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Open Housing Movement Collection- Oak Park Public Library

 Collection
Identifier: 2020-001

Scope and Contents

The Oak Park Open Housing Collection contains print and audiovisual materials from 1971-2000 related to the movement for racially-integrated housing in Oak Park, with the bulk of the materials concerning the Oak Park Housing Center (OPHC). It is divided into four series: Oak Park Housing Center Records, Non-OPHC Records, News Clippings, and Audiovisual Materials. Collection materials date from 1971 to 2000. Series I includes annual reports, other institutional reports, promotional pamphlets, and letters to residents from the OPHC dating from 1971-1993. Series II contains statements, a promotional pamphlet, and an architectural home guide concerning open housing in Oak Park created by town officials, clergy, and other village members not directly associated with the OPHC, from 1971-1977. Series III is composed of news clippings related to the Oak Park Open Housing Movement from The Chicago Tribune, The Chicago Sun-Times, The World, Oak Leaves, and other print sources. These clippings date from 1973-1979. Series IV contains recordings from “Legends of Our Time,” a 1995-1996 Oak Park Public Library multimedia and oral history project that documented the history of racial diversity in Oak Park. These recordings are all available in digital and VHS copies, with several also available on DVD. Series IV also includes recordings from the 2000 Exchange Congress (Larry McClellan's keynote address as well as congress highlights and diversity-related programming) as well as other open housing-related recordings.

Dates

  • 1971 - 2014

Biographical / Historical

The Open Housing Movement in Oak Park began in the 1960s when the Village government sought to respond to the changing racial demographics of Austin and other neighborhoods on Chicago’s West Side that inspired fears of resegregation and declining property values among Oak Park residents. At the urging of open housing advocates, and in addition to other community initiatives, the village government passed a Fair Housing Ordinance in 1968 (a month after the passage of the Federal Fair Housing Act) that banned discrimination in home sales, rentals, financing, and residential advertisement as well as prohibited panic peddling.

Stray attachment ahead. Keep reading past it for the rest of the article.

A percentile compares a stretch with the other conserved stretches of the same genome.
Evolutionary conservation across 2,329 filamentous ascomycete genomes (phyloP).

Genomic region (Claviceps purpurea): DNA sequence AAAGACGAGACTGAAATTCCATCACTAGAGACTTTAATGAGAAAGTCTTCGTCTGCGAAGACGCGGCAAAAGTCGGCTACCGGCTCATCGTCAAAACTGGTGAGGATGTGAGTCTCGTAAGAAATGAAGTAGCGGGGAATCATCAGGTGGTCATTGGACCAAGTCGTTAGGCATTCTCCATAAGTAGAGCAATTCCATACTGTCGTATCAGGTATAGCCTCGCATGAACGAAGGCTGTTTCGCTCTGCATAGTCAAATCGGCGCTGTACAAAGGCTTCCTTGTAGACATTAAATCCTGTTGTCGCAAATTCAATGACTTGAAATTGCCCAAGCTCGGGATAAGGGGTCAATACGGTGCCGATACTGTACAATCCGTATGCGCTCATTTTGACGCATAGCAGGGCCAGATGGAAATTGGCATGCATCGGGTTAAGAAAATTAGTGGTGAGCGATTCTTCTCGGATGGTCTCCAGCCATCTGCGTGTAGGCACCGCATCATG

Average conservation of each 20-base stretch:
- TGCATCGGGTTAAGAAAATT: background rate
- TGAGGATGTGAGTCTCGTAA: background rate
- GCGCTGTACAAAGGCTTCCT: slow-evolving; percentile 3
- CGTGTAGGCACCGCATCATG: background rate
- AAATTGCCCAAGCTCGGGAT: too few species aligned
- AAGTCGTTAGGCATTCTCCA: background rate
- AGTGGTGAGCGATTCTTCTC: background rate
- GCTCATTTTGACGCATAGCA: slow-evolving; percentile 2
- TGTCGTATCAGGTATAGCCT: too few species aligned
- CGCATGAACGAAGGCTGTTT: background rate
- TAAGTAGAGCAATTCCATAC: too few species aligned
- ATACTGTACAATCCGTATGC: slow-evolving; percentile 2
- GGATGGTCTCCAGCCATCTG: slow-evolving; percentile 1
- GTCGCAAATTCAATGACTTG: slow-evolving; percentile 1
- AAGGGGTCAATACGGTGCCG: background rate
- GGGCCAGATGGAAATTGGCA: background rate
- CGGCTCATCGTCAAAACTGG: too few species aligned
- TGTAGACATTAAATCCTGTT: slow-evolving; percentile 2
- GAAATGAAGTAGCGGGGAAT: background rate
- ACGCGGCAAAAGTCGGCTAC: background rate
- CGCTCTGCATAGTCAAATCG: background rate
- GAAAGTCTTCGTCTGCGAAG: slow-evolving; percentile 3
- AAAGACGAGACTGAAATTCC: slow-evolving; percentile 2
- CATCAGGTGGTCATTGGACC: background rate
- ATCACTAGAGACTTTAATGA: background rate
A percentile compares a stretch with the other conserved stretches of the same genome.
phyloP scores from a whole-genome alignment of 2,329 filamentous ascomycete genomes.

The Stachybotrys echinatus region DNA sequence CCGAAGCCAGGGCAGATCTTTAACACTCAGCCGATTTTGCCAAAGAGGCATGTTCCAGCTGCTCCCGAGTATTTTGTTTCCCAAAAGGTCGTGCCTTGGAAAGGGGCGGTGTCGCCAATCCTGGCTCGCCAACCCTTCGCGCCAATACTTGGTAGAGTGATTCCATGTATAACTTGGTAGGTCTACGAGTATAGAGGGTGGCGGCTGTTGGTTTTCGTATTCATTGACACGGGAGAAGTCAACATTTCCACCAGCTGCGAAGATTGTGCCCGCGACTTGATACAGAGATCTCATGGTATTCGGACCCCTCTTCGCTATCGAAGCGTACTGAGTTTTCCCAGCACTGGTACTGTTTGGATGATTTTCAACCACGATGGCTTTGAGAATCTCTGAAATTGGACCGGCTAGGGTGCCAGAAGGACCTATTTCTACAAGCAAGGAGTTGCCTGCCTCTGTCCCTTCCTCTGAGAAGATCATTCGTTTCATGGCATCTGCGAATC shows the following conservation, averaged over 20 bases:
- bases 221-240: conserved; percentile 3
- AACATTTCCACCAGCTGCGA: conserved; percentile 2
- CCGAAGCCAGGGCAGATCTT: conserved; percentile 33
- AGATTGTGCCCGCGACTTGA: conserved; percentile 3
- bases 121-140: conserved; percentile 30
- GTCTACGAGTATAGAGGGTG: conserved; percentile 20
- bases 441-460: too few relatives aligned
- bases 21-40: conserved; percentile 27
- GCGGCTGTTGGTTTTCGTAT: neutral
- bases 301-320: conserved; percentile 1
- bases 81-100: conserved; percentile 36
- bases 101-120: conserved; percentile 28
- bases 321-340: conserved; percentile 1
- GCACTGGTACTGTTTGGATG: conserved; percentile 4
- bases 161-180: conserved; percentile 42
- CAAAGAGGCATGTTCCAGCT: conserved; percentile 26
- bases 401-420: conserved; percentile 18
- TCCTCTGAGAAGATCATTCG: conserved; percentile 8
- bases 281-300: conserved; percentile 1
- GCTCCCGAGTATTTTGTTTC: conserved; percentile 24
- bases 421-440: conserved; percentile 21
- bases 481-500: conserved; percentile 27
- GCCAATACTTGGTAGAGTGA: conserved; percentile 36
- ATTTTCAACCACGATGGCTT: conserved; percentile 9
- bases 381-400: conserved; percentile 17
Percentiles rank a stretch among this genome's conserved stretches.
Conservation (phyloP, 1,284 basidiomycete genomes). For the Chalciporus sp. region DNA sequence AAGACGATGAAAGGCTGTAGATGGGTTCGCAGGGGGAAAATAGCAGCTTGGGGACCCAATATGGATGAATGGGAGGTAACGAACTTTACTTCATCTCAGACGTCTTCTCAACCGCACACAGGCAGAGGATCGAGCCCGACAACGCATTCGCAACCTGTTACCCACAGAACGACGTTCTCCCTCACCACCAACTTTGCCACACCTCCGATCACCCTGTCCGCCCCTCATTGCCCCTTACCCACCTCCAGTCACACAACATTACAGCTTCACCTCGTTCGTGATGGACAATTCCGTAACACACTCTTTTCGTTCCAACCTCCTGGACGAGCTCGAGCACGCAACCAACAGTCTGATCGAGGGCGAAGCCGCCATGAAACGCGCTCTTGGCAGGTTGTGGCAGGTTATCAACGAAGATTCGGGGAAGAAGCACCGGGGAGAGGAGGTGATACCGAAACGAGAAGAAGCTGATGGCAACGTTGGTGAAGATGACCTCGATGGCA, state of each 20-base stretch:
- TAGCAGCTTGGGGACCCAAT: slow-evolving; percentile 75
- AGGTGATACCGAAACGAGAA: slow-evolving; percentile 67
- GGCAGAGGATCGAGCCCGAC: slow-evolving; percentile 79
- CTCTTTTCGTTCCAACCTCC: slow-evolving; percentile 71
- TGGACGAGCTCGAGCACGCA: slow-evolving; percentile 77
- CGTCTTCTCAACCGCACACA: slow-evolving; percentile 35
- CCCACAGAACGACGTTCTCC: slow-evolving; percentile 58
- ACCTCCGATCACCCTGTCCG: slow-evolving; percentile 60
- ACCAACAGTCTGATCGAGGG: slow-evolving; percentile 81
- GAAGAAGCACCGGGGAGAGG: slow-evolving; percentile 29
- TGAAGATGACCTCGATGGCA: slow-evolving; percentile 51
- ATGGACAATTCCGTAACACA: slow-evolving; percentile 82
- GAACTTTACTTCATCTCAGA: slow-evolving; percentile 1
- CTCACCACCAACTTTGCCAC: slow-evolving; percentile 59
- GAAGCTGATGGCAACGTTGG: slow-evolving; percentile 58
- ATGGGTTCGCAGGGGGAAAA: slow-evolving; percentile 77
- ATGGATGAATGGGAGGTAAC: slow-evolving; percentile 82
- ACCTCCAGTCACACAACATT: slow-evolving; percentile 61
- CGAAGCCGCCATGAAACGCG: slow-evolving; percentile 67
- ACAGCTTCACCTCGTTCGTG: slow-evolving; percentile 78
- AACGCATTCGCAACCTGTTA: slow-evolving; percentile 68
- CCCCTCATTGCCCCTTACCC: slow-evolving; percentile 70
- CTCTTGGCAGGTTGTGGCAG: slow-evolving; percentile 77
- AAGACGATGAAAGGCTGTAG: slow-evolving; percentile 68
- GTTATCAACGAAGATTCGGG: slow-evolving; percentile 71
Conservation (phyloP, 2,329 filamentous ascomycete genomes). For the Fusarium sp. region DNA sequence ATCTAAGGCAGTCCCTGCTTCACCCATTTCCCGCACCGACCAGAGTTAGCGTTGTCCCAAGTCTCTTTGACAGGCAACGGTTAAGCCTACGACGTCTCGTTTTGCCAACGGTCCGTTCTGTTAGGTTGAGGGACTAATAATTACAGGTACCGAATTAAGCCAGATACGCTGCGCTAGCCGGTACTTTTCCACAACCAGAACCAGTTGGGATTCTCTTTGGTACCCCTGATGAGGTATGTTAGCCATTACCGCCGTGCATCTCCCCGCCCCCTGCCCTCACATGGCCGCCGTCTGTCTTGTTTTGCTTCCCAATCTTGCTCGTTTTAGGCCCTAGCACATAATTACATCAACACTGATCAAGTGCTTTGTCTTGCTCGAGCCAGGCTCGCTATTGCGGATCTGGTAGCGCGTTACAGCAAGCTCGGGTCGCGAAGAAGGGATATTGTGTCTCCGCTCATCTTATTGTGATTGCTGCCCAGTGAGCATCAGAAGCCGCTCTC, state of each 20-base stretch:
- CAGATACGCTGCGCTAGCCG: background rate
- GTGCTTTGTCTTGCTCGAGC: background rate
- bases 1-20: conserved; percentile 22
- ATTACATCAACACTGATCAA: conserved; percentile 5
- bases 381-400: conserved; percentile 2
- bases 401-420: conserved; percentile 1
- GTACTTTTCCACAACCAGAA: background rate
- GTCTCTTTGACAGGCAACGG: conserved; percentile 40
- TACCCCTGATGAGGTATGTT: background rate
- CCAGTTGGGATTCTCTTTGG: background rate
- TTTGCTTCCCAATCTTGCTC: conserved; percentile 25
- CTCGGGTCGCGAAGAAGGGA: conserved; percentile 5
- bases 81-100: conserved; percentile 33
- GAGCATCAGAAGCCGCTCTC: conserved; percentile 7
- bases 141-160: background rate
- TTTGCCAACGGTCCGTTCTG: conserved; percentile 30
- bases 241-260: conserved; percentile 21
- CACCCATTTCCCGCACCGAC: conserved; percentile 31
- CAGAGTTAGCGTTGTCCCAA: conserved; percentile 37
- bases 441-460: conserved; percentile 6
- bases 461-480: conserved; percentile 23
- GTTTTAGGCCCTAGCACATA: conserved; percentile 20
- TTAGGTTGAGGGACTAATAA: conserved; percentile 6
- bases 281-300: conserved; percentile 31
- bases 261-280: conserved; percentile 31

At this point, Oak Park billed itself as an open community in which racial minorities were welcome, but Roberta “Bobbie” Raymond, one of the leaders in the push for open housing, recognized the need for purposeful action to ensure the movement’s aims were met. She and other movement activists founded the Oak Park Housing Center (OPHC) in 1972 and drew from her graduate thesis in sociology, “The Challenge to Oak Park: A Suburban Community Faces Racial Change,” to develop the OPHC’s strategy for achieving a long-term racially integrated community.

Following Raymond’s blueprint, the OPHC devoted much of its energy to stabilizing the village’s rental market (approximately half of the village’s overall housing market) by offering free services to assist both prospective renters and landlords seeking tenants. Its rental counseling and referral program strove to match these parties in ways that promoted integration (both encouraging black families to move where few already lived and white families to move where white influx was low), thus preventing any specific part of Oak Park from becoming racially segregated. A nonprofit, and largely volunteer-staffed organization, the OPHC worked in coordination with the business community as well as village financial, political, and educational initiatives to further open housing. Initially run out of Raymond’s home, the First Congregational Church (now the First United Church) granted the OPHC space in its basement until 1976 when the OPHC moved to its own location at 1041 South Boulevard. Raymond would serve as the OPHC’s executive director for 27 years.

In 1977 the OPHC organized the first Oak Park Exchange Congress, which brought together representatives of integrated suburbs throughout the United States to share policy and programming ideas. Through the decades, the OPHC continued to broaden its slate of initiatives and its geographic scope. The OPHC, now called the Oak Park Regional Housing Center to reflect its expanded territory, still exists today and continues to work with local government, real estate interests, and the wider community to maintain an integrated and diverse Oak Park and surrounding areas.

Extent

8.92 Linear Feet (1 Hollinger box, 7 DVDs, 78 VHS tapes, 1 external hard drive)

Language of Materials

English

Language of description
English
Script of description
Latin

Repository Details

Part of the Oak Park Public Library Special Collections Repository

Contact:
834 Lake Street
Oak Park IL 60301 USA